The following quote is from the famous cycle of teachings known as the Tibetan Book of the Dead. The text was discovered by Karma Lingpa (born in Tibet around 1329). It was considered to have been originally written by eighth-century Master Padmasambhava, who hid the text before he left Tibet. It was later discovered by Karma Lingpa. It is part of what is called “The Direct Introduction to Awareness” teaching of Dzogchen and is meant to “awaken” those who simply read and understand the text without need for any prior or subsequent practice:
Padmasambhava said, “And in the present moment, when your mind remains in its own condition without constructing anything, Awareness, at that moment, in itself is quite ordinary.
And when you look into yourself in this way nakedly, without any discursive thoughts,
Since there is only this pure observing, there will be found a lucid clarity without anyone being there who is the observer, only a naked manifest awareness is present.
This Awareness is empty and immaculately pure, not being created by anything whatsoever. It is authentic and unadulterated, without any duality of clarity and emptiness.”
(From John Reynolds’s translation, Self-Liberation Through Seeing With Naked Awareness.)
Khenpo Gangshar, “Simply rest naturally in the naked ordinary mind of the immediate present without trying to correct it or replace it. If you rest like that, your mind-essence will be clear and expansive, vivid and naked, without any concerns about thought or recollection, joy or pain. That is awareness (rigpa).”
Sri Ramana Maharshi, “You are awareness. Awareness is another name for you. Since you are awareness there is no need to attain or cultivate it.”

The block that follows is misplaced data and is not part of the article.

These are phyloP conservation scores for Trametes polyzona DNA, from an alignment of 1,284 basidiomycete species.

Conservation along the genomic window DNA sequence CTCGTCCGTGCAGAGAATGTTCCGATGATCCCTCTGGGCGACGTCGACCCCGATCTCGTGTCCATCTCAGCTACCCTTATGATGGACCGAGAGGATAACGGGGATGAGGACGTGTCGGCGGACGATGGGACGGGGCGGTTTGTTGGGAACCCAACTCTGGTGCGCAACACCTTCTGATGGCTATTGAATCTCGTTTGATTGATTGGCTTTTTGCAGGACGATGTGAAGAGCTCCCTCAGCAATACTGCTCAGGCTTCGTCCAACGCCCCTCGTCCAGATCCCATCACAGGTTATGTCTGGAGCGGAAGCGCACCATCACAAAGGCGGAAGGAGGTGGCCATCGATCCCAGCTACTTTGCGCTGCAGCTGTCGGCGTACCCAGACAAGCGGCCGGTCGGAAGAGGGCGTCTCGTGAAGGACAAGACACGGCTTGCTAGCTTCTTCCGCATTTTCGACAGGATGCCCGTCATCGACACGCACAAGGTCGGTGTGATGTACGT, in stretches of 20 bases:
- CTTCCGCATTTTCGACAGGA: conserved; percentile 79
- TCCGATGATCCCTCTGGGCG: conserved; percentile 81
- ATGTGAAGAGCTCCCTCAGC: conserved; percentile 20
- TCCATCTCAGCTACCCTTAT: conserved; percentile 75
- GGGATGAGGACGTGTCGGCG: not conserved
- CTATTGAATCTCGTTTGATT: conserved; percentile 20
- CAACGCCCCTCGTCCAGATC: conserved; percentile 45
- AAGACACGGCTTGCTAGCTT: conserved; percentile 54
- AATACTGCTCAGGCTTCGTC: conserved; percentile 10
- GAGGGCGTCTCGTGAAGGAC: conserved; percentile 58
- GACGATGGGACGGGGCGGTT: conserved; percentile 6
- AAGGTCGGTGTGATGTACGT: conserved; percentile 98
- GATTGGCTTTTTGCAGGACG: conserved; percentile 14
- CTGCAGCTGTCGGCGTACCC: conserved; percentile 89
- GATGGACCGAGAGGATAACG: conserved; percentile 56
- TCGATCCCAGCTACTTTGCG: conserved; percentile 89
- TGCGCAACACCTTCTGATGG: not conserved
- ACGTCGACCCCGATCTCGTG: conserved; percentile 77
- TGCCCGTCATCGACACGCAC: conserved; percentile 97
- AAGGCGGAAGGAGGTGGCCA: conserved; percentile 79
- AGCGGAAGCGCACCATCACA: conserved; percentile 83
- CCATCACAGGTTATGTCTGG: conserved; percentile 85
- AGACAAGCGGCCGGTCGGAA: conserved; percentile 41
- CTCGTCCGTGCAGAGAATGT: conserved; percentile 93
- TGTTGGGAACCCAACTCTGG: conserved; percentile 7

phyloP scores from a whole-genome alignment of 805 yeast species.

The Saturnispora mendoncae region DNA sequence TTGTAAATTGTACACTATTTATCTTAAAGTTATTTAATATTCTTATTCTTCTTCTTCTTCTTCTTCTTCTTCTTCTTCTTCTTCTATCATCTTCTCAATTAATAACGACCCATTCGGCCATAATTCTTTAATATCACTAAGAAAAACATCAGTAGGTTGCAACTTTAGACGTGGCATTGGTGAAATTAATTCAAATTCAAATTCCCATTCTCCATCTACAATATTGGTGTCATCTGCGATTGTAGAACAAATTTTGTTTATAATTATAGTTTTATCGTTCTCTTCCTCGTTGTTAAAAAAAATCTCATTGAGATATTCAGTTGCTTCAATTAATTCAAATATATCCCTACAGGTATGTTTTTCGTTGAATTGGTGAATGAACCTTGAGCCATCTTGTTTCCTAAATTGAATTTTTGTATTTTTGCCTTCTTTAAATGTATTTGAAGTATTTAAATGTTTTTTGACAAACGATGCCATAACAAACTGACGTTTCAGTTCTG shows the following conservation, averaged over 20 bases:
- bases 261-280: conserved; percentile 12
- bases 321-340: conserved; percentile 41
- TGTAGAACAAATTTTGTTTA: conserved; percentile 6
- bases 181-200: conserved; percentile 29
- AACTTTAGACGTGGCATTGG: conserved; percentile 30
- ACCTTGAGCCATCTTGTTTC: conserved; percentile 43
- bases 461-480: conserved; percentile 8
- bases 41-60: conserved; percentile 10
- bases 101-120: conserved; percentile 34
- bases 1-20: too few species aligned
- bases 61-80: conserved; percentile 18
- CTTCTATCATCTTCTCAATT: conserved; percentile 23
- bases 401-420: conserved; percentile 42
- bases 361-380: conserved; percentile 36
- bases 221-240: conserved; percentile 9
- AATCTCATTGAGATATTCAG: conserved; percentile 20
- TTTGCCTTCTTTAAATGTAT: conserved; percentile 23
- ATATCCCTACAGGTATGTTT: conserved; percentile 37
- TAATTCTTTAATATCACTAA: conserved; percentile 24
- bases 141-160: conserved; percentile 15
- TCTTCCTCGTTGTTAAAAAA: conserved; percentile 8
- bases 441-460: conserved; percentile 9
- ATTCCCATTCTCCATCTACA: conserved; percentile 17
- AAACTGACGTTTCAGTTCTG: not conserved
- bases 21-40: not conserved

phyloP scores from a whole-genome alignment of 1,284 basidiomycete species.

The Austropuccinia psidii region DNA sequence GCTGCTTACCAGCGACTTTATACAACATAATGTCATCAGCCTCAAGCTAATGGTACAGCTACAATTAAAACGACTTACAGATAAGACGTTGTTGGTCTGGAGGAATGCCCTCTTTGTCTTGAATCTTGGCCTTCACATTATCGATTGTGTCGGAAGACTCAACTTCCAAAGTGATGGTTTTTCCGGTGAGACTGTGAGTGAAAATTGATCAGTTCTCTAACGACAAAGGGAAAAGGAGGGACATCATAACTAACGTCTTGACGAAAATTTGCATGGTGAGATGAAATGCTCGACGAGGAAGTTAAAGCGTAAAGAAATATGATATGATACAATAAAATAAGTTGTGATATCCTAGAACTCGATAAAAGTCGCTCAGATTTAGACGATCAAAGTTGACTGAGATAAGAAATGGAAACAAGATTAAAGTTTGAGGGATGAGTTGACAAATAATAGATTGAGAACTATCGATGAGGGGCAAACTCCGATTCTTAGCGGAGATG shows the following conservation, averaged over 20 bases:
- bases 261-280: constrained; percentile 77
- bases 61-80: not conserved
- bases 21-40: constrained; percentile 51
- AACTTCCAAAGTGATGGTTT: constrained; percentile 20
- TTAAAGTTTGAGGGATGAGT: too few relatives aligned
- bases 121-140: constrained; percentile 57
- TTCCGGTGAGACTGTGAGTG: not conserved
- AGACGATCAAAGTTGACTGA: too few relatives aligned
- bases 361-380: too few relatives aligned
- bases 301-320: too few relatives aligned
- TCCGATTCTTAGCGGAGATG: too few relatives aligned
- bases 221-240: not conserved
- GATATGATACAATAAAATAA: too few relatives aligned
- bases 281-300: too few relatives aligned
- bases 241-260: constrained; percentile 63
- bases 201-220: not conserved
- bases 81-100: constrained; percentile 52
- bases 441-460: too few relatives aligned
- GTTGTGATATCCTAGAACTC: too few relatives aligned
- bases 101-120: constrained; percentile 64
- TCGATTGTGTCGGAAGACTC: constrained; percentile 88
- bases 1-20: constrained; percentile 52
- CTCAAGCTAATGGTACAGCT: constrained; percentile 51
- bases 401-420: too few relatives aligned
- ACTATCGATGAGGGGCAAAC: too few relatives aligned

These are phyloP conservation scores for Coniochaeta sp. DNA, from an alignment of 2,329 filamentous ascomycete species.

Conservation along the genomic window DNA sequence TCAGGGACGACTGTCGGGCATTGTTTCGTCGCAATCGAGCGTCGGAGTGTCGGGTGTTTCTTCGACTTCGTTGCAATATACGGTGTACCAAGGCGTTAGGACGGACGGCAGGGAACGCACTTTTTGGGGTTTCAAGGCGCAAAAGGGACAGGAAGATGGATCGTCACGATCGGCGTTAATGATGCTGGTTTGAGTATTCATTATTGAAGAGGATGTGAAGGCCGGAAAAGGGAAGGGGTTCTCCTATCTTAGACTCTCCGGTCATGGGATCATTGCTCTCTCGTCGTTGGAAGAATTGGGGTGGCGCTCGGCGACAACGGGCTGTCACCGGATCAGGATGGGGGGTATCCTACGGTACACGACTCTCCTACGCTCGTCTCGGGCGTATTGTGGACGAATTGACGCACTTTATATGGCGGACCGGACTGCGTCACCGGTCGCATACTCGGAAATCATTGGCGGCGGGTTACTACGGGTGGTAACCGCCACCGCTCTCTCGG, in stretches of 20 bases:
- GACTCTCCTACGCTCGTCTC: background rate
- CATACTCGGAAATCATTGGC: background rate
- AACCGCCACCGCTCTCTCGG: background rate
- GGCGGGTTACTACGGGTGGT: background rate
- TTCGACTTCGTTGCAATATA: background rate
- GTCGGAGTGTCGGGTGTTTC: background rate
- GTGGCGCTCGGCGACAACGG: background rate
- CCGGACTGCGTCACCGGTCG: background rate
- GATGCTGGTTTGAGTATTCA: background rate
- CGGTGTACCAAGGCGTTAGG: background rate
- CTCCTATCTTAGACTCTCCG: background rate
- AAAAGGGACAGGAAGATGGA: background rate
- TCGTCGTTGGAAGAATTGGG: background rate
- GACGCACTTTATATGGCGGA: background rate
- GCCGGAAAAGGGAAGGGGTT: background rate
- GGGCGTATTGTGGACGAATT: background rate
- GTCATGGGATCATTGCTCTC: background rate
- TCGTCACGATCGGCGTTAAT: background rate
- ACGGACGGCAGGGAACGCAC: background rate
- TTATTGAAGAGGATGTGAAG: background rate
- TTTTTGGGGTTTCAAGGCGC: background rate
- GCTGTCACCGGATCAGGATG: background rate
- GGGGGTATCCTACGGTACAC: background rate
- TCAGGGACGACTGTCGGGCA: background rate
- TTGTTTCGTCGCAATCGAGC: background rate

Longchenpa, “Awareness abides as the aspect which is aware under any and all circumstances, and so occurs naturally, without transition or change.”
Longchenpa wrote in his Choying Dzod, “There is only awareness, pure in being free of adventitious distortions; there is no essence of buddhahood other than this -mind itself; nothing to seek through causes or conditions, effort or achievement, because the term “buddhahood” is being used merely to describe pure awareness.” P. 84
Longchenpa, “So once you rest in awareness, to then make an effort or engage in view and meditation is beside the point and will lead to error and obscuration” P. 85
Tulku Pema Rigtsal said, “But in actuality, the intrinsic awareness of Dzogchen is not produced or initiated by causes and conditions, for the potential of pure being and primal awareness is intrinsically present and manifests spontaneously.”
Longchenpa, “The Philosophical Systems” (p.305) “Natural great perfection, the essence of utterly lucid basic space, is naturally occurring timeless awareness. Since it involves neither cause nor effect, neither something to develop nor an agent to develop it, nor any attendant conditions, it is timelessly present such that its nature is like that of space.”
Rigtsal, Tulku Pema (2013-02-19). The Great Secret of Mind: Special Instructions on the Nonduality of Dzogchen (p. 119). Snow Lion. Kindle Edition, “In The Heart-Essence of Vimalamitra, Longchenpa says, “It is taught by the Lama Vimalamitra, that Buddha will never be attained on the paths of the nine graduated approaches by engaging in their view, meditation, and conduct. Why not? Because in the views of the nine approaches, there is only intellectual conjecture that is sometimes convincing and sometimes not, but which can never induce the naked essence.”
Rigtsal, Tulku Pema, “Until we realize that intrinsic awareness is already present, we must understand that striving to generate that awareness is a wrong path.”
Tulku Pema Rigtsal, “When all discursive thought and concepts and all constructs of the dualistic mind dissolve into their spaciousness, the real luminous mind in all its clarity shines in its own space, and there is no need to look for it anywhere else.”
Tulku Urgyen, “Rigpa simply means uninvolvement in thoughts of the three times (past, present, future).”